Briefing to the Security Council by SRSG Jeanine Hennis-Plasschaert Thursday, 24 February 2022
24 February 2022
Distinguished members of the Security Council,
If you allow me, I will begin today’s briefing with an overview of recent developments concerning political appointments and government formation.
Following the ratification of electoral results, the parliamentary Speaker and his two deputies were elected on January 9. While this was initially contested, the Federal Supreme Court ruled on January 25 that the inaugural parliamentary session (during which the Speaker and his deputies were elected) was held in accordance with the constitution.
The next step is the election of a President of the Republic (according to the Constitution) within 30 days of the election of the Speaker.
However, and following an initial nomination period, on February 7 the parliamentary quorum - for a session to elect a President - was not met. Parliament decided to reopen the nomination period for another three days: the Federal Supreme Court has not yet ruled on whether this reopening was constitutional, but did rule one candidate ineligible.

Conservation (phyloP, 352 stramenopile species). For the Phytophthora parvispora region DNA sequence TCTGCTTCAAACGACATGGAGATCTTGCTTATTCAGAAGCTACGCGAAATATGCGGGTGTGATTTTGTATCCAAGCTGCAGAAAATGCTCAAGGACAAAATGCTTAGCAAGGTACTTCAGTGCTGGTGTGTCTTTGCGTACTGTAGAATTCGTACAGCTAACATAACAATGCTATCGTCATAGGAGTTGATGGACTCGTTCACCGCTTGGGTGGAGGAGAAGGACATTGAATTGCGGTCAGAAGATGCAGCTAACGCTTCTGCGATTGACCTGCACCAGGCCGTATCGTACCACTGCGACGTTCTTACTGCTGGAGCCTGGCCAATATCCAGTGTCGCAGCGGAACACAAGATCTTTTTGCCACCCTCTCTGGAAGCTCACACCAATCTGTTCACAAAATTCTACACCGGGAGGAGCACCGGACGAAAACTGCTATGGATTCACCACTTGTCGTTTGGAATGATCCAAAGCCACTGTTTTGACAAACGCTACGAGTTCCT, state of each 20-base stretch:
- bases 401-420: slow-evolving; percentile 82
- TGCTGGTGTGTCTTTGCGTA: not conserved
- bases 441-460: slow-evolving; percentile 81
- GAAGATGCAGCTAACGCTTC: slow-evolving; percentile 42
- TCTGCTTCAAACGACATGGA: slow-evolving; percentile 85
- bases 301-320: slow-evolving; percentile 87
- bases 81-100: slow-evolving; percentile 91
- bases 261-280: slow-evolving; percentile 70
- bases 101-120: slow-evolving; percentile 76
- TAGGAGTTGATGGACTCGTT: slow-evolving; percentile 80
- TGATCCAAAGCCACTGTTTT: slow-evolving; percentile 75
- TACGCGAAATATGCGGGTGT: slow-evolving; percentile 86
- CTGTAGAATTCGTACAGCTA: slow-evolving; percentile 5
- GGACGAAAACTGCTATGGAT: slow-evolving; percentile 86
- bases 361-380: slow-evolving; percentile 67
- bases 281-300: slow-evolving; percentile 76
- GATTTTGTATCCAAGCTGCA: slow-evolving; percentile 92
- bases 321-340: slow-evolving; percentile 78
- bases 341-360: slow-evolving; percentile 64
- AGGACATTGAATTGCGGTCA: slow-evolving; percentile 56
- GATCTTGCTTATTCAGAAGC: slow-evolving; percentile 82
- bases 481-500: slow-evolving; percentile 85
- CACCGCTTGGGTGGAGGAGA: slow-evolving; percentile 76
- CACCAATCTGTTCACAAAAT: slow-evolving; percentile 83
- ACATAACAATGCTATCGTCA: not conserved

Now, once the President is elected, he or she will (within 15 days, according to the constitution) charge the nominee of the largest parliamentary bloc, that is, the Prime Minister-designate, with the formation of a council of ministers, to be endorsed by Parliament.
Well clearly, the current situation suggests that we’re not there yet.
And while political consultations continue (or perhaps more accurately: the political impasse continues) time just passes by. Precious time.
Mr. President, behind the headline debate of a majority vs. consensus government, many Iraqis increasingly wonder whether the national interest is actually ‘front and centre’ in the ongoing negotiations - rather than access to resources and power, or how the pie of political appointments and ministries will be carved this time around?
Needless to say: the priority should be to urgently agree on a programme of action that – immediately and meaningfully – tackles Iraq’s long list of outstanding domestic business.
So, what I am saying is: the elections are over four months behind us, and it is high time to return the spotlight where it deserves to be: on the people of Iraq.